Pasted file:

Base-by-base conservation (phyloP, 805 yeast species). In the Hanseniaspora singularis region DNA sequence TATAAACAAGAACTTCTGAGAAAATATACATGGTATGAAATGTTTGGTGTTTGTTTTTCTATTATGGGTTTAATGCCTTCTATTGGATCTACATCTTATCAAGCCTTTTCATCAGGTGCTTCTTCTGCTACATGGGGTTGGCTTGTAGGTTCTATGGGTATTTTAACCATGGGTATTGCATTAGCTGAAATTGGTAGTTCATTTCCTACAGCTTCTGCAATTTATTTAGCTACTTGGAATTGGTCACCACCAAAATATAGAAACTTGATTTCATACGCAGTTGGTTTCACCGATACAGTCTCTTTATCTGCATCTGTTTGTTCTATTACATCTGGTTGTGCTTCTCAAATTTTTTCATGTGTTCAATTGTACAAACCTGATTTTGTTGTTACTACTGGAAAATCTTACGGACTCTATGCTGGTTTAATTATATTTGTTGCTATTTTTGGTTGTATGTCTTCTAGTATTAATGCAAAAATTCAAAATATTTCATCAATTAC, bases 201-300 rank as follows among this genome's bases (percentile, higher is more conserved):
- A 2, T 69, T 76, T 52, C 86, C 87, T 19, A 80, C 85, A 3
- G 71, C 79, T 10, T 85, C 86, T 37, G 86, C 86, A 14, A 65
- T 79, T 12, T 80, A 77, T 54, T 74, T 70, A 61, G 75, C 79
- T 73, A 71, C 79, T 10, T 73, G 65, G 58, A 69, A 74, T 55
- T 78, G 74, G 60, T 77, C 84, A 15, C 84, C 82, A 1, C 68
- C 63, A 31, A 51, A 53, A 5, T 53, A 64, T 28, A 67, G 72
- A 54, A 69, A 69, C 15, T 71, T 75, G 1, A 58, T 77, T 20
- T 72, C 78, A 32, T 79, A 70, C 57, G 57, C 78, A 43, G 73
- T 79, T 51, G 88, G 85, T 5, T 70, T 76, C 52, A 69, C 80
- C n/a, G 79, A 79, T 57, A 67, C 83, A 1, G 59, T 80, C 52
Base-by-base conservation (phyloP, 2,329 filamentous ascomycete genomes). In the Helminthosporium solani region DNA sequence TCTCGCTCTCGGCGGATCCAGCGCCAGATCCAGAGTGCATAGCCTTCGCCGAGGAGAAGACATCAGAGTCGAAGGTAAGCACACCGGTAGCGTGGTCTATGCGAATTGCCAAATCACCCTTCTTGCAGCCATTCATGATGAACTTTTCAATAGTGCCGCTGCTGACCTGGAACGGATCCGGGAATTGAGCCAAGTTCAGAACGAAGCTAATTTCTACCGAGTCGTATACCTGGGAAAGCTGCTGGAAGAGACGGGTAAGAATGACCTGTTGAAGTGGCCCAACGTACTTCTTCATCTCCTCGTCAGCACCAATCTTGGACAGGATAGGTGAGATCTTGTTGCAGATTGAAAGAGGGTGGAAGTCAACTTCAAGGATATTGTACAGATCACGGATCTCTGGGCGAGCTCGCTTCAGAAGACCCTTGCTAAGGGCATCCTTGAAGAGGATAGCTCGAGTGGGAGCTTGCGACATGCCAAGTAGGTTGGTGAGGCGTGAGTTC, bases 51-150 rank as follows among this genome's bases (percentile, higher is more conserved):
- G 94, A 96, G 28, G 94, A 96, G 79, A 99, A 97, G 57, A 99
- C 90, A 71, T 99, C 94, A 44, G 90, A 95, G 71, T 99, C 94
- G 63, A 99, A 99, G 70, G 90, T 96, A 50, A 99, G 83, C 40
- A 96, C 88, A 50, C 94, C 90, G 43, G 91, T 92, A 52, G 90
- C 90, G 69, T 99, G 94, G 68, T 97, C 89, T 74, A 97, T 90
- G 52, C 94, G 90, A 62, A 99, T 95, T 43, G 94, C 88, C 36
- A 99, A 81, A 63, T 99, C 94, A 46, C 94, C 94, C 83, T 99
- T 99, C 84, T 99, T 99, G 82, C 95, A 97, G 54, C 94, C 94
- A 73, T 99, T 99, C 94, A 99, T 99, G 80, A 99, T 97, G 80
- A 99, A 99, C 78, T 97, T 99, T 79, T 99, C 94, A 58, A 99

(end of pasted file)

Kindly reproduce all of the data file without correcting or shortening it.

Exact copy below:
Base-by-base conservation (phyloP, 805 yeast species). In the Hanseniaspora singularis region DNA sequence TATAAACAAGAACTTCTGAGAAAATATACATGGTATGAAATGTTTGGTGTTTGTTTTTCTATTATGGGTTTAATGCCTTCTATTGGATCTACATCTTATCAAGCCTTTTCATCAGGTGCTTCTTCTGCTACATGGGGTTGGCTTGTAGGTTCTATGGGTATTTTAACCATGGGTATTGCATTAGCTGAAATTGGTAGTTCATTTCCTACAGCTTCTGCAATTTATTTAGCTACTTGGAATTGGTCACCACCAAAATATAGAAACTTGATTTCATACGCAGTTGGTTTCACCGATACAGTCTCTTTATCTGCATCTGTTTGTTCTATTACATCTGGTTGTGCTTCTCAAATTTTTTCATGTGTTCAATTGTACAAACCTGATTTTGTTGTTACTACTGGAAAATCTTACGGACTCTATGCTGGTTTAATTATATTTGTTGCTATTTTTGGTTGTATGTCTTCTAGTATTAATGCAAAAATTCAAAATATTTCATCAATTAC, bases 201-300 rank as follows among this genome's bases (percentile, higher is more conserved):
- A 2, T 69, T 76, T 52, C 86, C 87, T 19, A 80, C 85, A 3
- G 71, C 79, T 10, T 85, C 86, T 37, G 86, C 86, A 14, A 65
- T 79, T 12, T 80, A 77, T 54, T 74, T 70, A 61, G 75, C 79
- T 73, A 71, C 79, T 10, T 73, G 65, G 58, A 69, A 74, T 55
- T 78, G 74, G 60, T 77, C 84, A 15, C 84, C 82, A 1, C 68
- C 63, A 31, A 51, A 53, A 5, T 53, A 64, T 28, A 67, G 72
- A 54, A 69, A 69, C 15, T 71, T 75, G 1, A 58, T 77, T 20
- T 72, C 78, A 32, T 79, A 70, C 57, G 57, C 78, A 43, G 73
- T 79, T 51, G 88, G 85, T 5, T 70, T 76, C 52, A 69, C 80
- C n/a, G 79, A 79, T 57, A 67, C 83, A 1, G 59, T 80, C 52
Base-by-base conservation (phyloP, 2,329 filamentous ascomycete genomes). In the Helminthosporium solani region DNA sequence TCTCGCTCTCGGCGGATCCAGCGCCAGATCCAGAGTGCATAGCCTTCGCCGAGGAGAAGACATCAGAGTCGAAGGTAAGCACACCGGTAGCGTGGTCTATGCGAATTGCCAAATCACCCTTCTTGCAGCCATTCATGATGAACTTTTCAATAGTGCCGCTGCTGACCTGGAACGGATCCGGGAATTGAGCCAAGTTCAGAACGAAGCTAATTTCTACCGAGTCGTATACCTGGGAAAGCTGCTGGAAGAGACGGGTAAGAATGACCTGTTGAAGTGGCCCAACGTACTTCTTCATCTCCTCGTCAGCACCAATCTTGGACAGGATAGGTGAGATCTTGTTGCAGATTGAAAGAGGGTGGAAGTCAACTTCAAGGATATTGTACAGATCACGGATCTCTGGGCGAGCTCGCTTCAGAAGACCCTTGCTAAGGGCATCCTTGAAGAGGATAGCTCGAGTGGGAGCTTGCGACATGCCAAGTAGGTTGGTGAGGCGTGAGTTC, bases 51-150 rank as follows among this genome's bases (percentile, higher is more conserved):
- G 94, A 96, G 28, G 94, A 96, G 79, A 99, A 97, G 57, A 99
- C 90, A 71, T 99, C 94, A 44, G 90, A 95, G 71, T 99, C 94
- G 63, A 99, A 99, G 70, G 90, T 96, A 50, A 99, G 83, C 40
- A 96, C 88, A 50, C 94, C 90, G 43, G 91, T 92, A 52, G 90
- C 90, G 69, T 99, G 94, G 68, T 97, C 89, T 74, A 97, T 90
- G 52, C 94, G 90, A 62, A 99, T 95, T 43, G 94, C 88, C 36
- A 99, A 81, A 63, T 99, C 94, A 46, C 94, C 94, C 83, T 99
- T 99, C 84, T 99, T 99, G 82, C 95, A 97, G 54, C 94, C 94
- A 73, T 99, T 99, C 94, A 99, T 99, G 80, A 99, T 97, G 80
- A 99, A 99, C 78, T 97, T 99, T 79, T 99, C 94, A 58, A 99